Making the Most of Networking Opportunities

Jul 23, 2015 | Professional Development | 0 comments

by Eric McCray

Being an intern on a team of recruiting professionals has definitely allowed me to take advantage of opportunities to learn about local companies, but also to meet area professionals in the field that I am so passionate about. As I continue to develop my resume and career path, I am continually finding that I am able to further affirm how powerful it can be to develop a strong and talented network, but also an online presence – especially when it becomes time to job search. I now understand that while it may be uncomfortable at first, showing the audacity to step up and offer fellowship to someone with higher credentials often times offers a much greater impression to the upper-echelon.

Recently I have noticed all the networking that my internship supervisor engages in on a daily basis. Though she often encourages me to reach out to individuals who would make a great connection for me with my current job search, she has allowed me to take my time with the process as I pick-and-choose which individuals I want to extend a hand to. This past week I have been exercising the practice of reaching out to others who hold higher positions much more than I ever have. And I must say, I have no regrets for acting in this courageous way. Each individual that I have reached out to has responded with an open mind, willing to share a conversation of one topic or another. If I would have known how easy this is years ago, my network would be twice the size it is now. With that said, I think networking is made easier with the help of networking events and social networking sites. Though we’ve all heard examples of when these sites have hurt a job candidate’s opportunity to secure an interview or job position, I have found that utilizing these sites the right way usually promotes the online presence of the job seeker more often than not.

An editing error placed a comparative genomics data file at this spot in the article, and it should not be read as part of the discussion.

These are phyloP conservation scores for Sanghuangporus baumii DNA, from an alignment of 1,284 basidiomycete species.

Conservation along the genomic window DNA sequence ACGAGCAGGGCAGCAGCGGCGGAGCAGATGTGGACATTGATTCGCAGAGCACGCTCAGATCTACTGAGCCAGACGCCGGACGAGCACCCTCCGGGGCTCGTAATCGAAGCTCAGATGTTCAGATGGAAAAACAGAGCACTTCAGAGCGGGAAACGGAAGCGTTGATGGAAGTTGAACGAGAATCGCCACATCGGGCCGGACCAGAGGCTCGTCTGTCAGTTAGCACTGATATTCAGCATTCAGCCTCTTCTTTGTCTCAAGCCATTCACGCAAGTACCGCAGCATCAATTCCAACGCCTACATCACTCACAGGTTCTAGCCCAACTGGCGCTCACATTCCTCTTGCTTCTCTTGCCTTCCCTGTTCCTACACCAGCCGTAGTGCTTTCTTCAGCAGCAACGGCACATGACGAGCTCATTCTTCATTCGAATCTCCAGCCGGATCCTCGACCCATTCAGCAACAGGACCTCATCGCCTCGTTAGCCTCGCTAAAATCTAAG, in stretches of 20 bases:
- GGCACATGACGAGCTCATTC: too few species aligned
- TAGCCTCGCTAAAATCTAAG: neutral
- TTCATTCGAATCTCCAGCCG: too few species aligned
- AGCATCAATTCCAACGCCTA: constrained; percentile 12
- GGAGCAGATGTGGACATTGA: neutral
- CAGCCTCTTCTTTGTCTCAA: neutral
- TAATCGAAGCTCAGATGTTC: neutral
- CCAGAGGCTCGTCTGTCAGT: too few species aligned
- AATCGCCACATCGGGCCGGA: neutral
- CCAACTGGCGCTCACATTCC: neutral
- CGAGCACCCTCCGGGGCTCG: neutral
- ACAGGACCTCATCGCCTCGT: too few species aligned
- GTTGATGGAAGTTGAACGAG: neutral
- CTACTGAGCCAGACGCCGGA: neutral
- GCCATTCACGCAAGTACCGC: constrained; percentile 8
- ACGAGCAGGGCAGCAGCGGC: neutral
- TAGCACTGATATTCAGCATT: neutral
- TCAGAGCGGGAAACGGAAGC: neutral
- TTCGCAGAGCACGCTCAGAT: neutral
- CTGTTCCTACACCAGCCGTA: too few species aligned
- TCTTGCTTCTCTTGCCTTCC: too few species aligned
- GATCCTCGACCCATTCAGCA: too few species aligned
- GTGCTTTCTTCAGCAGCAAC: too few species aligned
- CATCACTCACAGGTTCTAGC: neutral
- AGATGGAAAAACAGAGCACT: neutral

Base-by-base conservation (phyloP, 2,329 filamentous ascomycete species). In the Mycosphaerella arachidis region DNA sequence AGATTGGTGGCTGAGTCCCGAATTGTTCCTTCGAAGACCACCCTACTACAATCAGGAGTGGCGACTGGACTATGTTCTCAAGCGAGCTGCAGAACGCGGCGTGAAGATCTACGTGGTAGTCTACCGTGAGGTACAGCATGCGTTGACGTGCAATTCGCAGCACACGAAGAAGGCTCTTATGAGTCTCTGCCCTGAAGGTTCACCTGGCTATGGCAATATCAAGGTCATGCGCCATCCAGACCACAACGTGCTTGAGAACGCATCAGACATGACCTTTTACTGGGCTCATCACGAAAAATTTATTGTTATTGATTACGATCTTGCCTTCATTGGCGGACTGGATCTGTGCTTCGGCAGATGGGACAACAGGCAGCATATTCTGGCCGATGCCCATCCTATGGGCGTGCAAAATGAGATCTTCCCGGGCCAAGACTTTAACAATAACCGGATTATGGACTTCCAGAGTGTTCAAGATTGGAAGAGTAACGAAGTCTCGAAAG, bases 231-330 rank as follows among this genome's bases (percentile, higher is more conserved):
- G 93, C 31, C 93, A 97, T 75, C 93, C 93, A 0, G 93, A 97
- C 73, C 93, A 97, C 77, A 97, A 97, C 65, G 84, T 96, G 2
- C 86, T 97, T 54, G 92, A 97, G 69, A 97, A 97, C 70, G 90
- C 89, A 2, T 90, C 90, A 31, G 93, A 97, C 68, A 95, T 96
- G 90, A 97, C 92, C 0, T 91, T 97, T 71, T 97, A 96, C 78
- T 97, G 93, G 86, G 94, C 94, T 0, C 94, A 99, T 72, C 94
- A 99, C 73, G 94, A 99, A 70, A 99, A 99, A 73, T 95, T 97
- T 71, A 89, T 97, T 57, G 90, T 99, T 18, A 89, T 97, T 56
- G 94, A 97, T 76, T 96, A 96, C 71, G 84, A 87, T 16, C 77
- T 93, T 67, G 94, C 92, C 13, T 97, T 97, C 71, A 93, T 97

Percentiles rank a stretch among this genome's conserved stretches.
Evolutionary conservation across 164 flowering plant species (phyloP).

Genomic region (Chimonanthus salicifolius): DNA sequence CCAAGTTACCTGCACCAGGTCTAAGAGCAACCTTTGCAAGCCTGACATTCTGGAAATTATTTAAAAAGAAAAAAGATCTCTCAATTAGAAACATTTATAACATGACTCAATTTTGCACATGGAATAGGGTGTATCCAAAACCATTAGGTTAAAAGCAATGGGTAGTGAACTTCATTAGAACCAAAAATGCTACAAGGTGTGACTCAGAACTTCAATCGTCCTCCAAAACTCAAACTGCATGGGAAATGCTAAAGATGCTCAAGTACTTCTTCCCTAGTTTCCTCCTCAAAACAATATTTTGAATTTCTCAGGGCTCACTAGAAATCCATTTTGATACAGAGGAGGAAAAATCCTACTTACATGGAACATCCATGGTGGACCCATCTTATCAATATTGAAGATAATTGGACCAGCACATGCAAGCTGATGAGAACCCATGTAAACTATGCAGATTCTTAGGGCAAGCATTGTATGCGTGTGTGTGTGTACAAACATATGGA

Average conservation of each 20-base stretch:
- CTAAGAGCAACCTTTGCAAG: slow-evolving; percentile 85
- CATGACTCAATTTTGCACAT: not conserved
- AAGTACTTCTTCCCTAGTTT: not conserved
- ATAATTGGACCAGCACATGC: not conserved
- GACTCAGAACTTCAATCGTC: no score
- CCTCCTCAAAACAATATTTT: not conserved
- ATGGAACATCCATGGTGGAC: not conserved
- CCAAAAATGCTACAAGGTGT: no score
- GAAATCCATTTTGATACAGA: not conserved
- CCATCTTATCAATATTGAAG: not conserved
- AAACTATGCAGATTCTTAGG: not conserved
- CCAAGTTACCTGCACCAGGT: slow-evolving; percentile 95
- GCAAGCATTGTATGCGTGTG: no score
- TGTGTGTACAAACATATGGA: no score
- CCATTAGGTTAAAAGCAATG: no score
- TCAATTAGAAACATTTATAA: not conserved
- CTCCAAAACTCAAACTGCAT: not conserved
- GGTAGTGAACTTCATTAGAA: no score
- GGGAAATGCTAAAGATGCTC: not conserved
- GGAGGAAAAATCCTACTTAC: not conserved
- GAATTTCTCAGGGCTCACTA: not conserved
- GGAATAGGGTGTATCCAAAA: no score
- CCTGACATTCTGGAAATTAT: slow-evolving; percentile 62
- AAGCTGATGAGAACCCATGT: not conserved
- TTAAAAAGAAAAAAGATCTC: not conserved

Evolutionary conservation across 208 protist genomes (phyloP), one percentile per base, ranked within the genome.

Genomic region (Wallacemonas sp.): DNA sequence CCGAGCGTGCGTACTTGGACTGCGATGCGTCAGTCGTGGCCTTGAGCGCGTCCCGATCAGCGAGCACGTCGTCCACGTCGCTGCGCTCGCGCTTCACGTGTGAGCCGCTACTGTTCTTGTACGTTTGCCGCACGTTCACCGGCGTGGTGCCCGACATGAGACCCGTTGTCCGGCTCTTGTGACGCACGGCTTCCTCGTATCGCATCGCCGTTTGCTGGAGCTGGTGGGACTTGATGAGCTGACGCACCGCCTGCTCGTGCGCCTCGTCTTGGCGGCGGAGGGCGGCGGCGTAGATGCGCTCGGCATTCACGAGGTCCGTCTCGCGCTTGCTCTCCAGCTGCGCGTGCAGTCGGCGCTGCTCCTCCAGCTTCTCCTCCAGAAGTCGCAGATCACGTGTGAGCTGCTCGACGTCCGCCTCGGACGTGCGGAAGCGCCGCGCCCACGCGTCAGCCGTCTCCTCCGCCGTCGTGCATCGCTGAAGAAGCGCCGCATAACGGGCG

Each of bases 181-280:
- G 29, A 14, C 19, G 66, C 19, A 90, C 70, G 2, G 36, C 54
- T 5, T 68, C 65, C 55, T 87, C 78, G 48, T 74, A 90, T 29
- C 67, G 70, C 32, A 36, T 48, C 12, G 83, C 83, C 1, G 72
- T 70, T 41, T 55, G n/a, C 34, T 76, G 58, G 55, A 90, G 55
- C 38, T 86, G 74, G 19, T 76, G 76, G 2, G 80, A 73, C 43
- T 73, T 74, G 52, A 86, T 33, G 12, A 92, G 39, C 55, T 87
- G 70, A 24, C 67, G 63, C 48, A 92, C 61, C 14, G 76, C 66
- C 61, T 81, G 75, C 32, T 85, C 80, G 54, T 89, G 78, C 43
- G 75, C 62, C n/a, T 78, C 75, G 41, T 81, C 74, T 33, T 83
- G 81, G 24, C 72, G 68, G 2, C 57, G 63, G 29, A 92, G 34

It goes much further than having a profile for each of the most common social media sites. I think every recent college grad my age has at least one profile available for all to see on Facebook, Twitter, Instagram, or LinkedIn. But I notice that many that don’t actually have profiles on professional sites, or have accounts that are utilized for professional means. A LinkedIn profile, for me, has come a long way. I remember creating my profile years ago, as a freshman at Ball State. I initially developed my profile making it as complete as possible, but thinking that I needed a ton of connections to make sure my profile would be seen. I was hesitant to accept connections that I was unfamiliar with, but often times considered them as future job opportunities. What good are connections that you don’t know though? I think it’s very easy to identify those profiles that have hundreds of contacts – so many contacts that the exact number of contacts doesn’t even appear. Instead of an actual number, the profile displays something like “500+.” In reality, it doesn’t matter if you have a million connections. If those connections aren’t helping share your professional progress and image, they’re a waste of space on your profile. LinkedIn has helped me tremendously helped me to develop my professional network, and I’m happy to share that I know all of my connections.

As I continue to develop my career as a young professional in HR, I think my argument will continue to press. Back in high school and early college, I remember hearing the word “network” as if it were my first name. I recall the reluctance that I had back then, and I am now regretting it because of my current enjoyment for it. If you’re like I once was, find the courage to reach your hand out to connect with someone in a role that you’re interested in. What’s the worst that could happen? Best of luck!